Workplace mental health issues a challenge as pandemic hangs on: Stewart McKelvey managing partner

Rebecca Saturley among speakers at Canadian Lawyer’s Feb. 24 Mental Health in the Workplace webinar

Workplace mental health issues a challenge as pandemic hangs on: Stewart McKelvey managing partner
Rebecca Saturley is a featured speaker at the Mental Health in the Workplace webinar on Feb. 24.

Employers are increasingly challenged to deal with employees’ mental stress in the workplace — a situation made even more difficult as the COVID-19 pandemic has meant the “workplace” is now at home, says Rebecca Saturley, the Halifax Managing Partner at Stewart McKelvey.

“Mental stress is one of the biggest struggles employers have to deal with,” says Saturley. “It was a growing problem before COVID-19, and it has only been compounded by the events of this year.”

What compounds the workplace stress issues these days, she says, is that since so many employees are now working at home, there no obvious way of “checking in” on them to see that they are doing okay. They may also be forced to handle the potentially added stress of working at home with responsibilities like small children.

Saturley says: “It’s trite to say, but most people spend most of their waking hours at work, so if you do have any mental health issues, they are bound to manifest themselves at work, and they can become an issue for your employer and your colleagues if they are readily apparent in the office. But if work is at home, how does an employer know an employee is underwater emotionally?”

Saturley is one of the featured speakers at Canadian Lawyer’s Mental Health in the Workplace webinar on Feb. 24.

She says that employers have a legal obligation to accommodate an employee with mental health issues, up to the point of “undue hardship.”

But that isn’t necessarily as straightforward as it sounds. “What is mental illness? What is someone just having a bad day at home or work? It can get really complicated for employers, who are faced with trying to decide when to interfere in someone’s personal life.”

Saturley adds that, for employers and other employees, “it can be uncomfortable approaching an employee who, say, is crying at their desk. They wonder if they should go over and say something or leave that person alone.”

However, Saturley says it’s essential for employers to address these issues head-on “if they want a healthy, happy and well-functioning workforce.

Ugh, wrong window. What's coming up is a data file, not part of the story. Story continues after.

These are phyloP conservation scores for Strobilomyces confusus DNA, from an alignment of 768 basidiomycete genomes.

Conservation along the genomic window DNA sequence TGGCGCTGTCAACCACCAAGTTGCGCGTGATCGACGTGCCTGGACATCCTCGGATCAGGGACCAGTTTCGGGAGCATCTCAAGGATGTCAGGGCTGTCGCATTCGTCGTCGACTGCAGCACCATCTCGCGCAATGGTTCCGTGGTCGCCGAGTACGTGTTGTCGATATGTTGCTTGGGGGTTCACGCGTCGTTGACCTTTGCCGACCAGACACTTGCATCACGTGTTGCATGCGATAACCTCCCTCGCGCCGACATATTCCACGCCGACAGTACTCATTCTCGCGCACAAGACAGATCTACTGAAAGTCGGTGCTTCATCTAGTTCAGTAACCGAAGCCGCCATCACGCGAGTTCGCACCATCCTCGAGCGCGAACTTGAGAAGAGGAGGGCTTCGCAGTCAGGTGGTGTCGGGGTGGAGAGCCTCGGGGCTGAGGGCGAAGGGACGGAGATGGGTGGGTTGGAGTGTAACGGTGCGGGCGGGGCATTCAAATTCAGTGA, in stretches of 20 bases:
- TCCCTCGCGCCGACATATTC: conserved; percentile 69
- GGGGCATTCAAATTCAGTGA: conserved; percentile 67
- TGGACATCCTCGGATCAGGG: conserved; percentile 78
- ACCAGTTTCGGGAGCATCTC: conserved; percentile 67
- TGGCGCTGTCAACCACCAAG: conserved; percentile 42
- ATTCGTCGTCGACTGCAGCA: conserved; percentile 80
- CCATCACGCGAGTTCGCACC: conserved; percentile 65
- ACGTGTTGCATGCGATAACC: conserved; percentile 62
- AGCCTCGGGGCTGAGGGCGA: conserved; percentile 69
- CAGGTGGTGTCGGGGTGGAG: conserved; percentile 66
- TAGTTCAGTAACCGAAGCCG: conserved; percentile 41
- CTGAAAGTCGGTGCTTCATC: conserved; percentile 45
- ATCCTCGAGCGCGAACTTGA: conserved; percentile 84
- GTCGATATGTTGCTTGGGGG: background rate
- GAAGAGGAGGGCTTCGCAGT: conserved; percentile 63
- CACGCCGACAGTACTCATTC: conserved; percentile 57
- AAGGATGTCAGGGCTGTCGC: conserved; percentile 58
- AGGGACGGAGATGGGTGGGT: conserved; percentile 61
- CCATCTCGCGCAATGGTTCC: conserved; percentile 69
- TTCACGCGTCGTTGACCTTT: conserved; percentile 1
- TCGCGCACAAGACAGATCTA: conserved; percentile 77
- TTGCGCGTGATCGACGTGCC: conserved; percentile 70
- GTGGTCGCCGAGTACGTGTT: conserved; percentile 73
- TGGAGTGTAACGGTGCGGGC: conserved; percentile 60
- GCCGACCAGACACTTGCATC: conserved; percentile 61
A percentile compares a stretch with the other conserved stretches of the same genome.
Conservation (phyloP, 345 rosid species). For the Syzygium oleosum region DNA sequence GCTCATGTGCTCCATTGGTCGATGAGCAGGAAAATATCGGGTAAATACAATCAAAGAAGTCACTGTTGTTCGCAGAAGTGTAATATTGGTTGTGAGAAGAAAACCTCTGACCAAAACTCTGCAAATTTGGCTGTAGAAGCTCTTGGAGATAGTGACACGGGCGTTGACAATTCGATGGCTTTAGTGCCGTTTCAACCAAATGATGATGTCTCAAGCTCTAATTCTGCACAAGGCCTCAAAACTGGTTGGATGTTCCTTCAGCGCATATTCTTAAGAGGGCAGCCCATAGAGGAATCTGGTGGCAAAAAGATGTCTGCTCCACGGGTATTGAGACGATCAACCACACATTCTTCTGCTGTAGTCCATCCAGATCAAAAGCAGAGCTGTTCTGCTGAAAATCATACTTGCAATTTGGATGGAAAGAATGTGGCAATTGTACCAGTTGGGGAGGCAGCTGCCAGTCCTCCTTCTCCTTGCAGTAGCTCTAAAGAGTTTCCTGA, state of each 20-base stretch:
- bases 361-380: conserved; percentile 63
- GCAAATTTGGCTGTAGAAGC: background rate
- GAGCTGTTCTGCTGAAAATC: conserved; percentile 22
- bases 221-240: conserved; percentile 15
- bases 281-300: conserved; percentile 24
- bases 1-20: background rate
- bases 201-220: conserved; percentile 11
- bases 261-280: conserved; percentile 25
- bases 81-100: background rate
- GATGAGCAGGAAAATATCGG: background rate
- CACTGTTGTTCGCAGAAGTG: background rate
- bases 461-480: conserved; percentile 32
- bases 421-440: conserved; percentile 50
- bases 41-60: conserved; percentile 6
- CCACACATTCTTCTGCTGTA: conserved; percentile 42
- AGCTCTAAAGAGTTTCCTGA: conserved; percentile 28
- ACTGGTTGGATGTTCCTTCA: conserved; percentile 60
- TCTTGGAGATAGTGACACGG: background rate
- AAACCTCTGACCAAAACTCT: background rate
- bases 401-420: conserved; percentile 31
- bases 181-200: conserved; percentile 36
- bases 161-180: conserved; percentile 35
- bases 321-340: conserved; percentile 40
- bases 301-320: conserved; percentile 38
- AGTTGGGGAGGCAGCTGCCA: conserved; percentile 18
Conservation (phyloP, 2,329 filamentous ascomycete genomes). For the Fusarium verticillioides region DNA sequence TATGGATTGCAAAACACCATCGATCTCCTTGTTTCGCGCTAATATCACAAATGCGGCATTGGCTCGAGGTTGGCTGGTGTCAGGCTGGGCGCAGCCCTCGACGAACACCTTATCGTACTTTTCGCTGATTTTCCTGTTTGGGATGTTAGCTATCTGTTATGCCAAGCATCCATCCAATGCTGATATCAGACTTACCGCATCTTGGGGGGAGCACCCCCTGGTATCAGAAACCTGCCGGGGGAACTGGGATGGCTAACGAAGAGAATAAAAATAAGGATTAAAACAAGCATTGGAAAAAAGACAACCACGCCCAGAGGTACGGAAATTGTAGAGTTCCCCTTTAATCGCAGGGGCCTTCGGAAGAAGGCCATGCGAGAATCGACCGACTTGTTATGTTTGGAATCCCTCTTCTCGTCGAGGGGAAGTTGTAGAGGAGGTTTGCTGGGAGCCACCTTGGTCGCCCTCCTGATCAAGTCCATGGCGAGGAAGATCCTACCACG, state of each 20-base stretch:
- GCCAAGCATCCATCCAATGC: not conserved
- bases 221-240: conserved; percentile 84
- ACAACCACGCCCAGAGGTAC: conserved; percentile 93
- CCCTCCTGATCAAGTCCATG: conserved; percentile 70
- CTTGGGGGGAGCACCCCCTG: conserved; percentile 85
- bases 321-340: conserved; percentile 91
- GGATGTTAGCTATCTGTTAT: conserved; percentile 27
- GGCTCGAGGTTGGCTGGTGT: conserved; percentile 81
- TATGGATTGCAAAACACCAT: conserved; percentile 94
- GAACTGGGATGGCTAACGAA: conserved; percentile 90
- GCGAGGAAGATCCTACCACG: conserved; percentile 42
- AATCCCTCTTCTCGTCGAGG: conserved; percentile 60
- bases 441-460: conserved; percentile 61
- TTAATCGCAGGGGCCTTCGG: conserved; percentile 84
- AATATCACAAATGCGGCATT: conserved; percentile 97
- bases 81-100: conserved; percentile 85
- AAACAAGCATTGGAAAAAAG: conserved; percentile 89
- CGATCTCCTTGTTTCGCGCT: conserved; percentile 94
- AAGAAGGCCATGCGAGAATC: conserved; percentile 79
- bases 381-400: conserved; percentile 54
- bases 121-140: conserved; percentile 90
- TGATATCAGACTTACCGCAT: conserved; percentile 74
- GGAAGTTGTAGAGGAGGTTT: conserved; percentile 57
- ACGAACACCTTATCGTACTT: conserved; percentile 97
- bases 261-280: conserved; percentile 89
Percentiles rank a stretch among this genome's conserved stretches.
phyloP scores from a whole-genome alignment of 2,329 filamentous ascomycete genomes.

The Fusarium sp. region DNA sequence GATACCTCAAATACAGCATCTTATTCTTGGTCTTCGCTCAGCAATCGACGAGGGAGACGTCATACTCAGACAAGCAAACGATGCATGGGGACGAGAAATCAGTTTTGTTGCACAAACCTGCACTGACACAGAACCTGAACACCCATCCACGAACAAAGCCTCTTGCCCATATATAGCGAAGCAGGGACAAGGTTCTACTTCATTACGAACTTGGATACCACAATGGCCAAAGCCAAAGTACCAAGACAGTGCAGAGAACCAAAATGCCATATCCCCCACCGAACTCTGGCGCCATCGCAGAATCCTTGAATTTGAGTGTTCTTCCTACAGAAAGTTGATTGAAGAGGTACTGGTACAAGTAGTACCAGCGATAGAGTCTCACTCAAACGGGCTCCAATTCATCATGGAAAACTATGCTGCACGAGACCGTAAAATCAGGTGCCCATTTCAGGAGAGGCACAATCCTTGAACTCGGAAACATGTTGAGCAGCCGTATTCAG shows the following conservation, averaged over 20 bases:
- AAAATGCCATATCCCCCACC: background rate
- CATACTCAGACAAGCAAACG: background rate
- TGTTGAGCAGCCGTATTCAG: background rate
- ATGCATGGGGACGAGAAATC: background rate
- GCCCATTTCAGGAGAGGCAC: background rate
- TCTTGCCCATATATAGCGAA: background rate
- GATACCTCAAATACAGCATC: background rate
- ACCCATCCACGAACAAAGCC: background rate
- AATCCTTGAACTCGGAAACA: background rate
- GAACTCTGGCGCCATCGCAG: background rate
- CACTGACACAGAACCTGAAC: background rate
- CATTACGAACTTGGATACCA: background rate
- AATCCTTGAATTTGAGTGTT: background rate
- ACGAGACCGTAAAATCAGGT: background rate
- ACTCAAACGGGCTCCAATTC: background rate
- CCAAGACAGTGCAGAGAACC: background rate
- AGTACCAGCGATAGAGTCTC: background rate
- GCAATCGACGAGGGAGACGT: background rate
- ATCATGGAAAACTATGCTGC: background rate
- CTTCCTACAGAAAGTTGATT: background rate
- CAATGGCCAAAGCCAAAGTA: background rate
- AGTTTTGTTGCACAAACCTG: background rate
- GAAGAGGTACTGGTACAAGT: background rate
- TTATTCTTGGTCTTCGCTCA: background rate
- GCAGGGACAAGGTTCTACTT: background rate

“It doesn’t mean you are an armchair psychiatrist, or that you delve too much into people’s personal lives, but you should really be trying to help your employees with resources that can help them relieve some of that stress.”

Saturley says that employers need to be both “reactive” and “proactive” in dealing with employee stress and mental health issues. The reactive approach might be to have an employee assistance program, offering counselling and other services. However, these can be pricey for smaller employers, “but even if you don’t have one of those, it’s a good idea to have a list of mental health resources that are available.”

The proactive approach is helping employees “become resilient” in the face of stress. That sort of mental health training is important, Saturley says. “Things go wrong for people, not every day, not every week, but when it happens, your employees should have some tools for dealing with the stress it causes.”

Another proactive tool is to make available programs such as yoga, or the “virtual” cocktail party, for those who want to participate.

“The one good thing to come out of COVID is that these sorts of things don’t have to be in-person events,” she says. “They can be made available online, so there is more ability to access these sorts of tools, whether it is something as simple as ‘games night’ or more specific mental health training courses.”

On the less formal side, Saturley says employers need to have a good strategy for communicating with employees, whether that is when they are in the office or when they are working virtually. “And you as an employer have to let it be known that you are open minded, willing to listen, and happy to help them through whatever problems they may have.”

Saturley says employers should stress to their employees that they should find a way to define their work life from their home life, especially these days when working from home is so common. “If you see someone sending emails at all hours, for example, make sure you check in to see that they do have that proper home-work divide and aren’t stressing themselves out with work from home.”

Employers will have to be attuned to working from home on “both sides of the fence,” she says.

“There will be some employees who will work too much from home. Others will work too little because they are not used to working in an unstructured environment and they may have other pressing demands like looking after children who are going to school virtually.

“So, these days, what employers have to realize is the need to be more flexible, especially as we work through this pandemic.”

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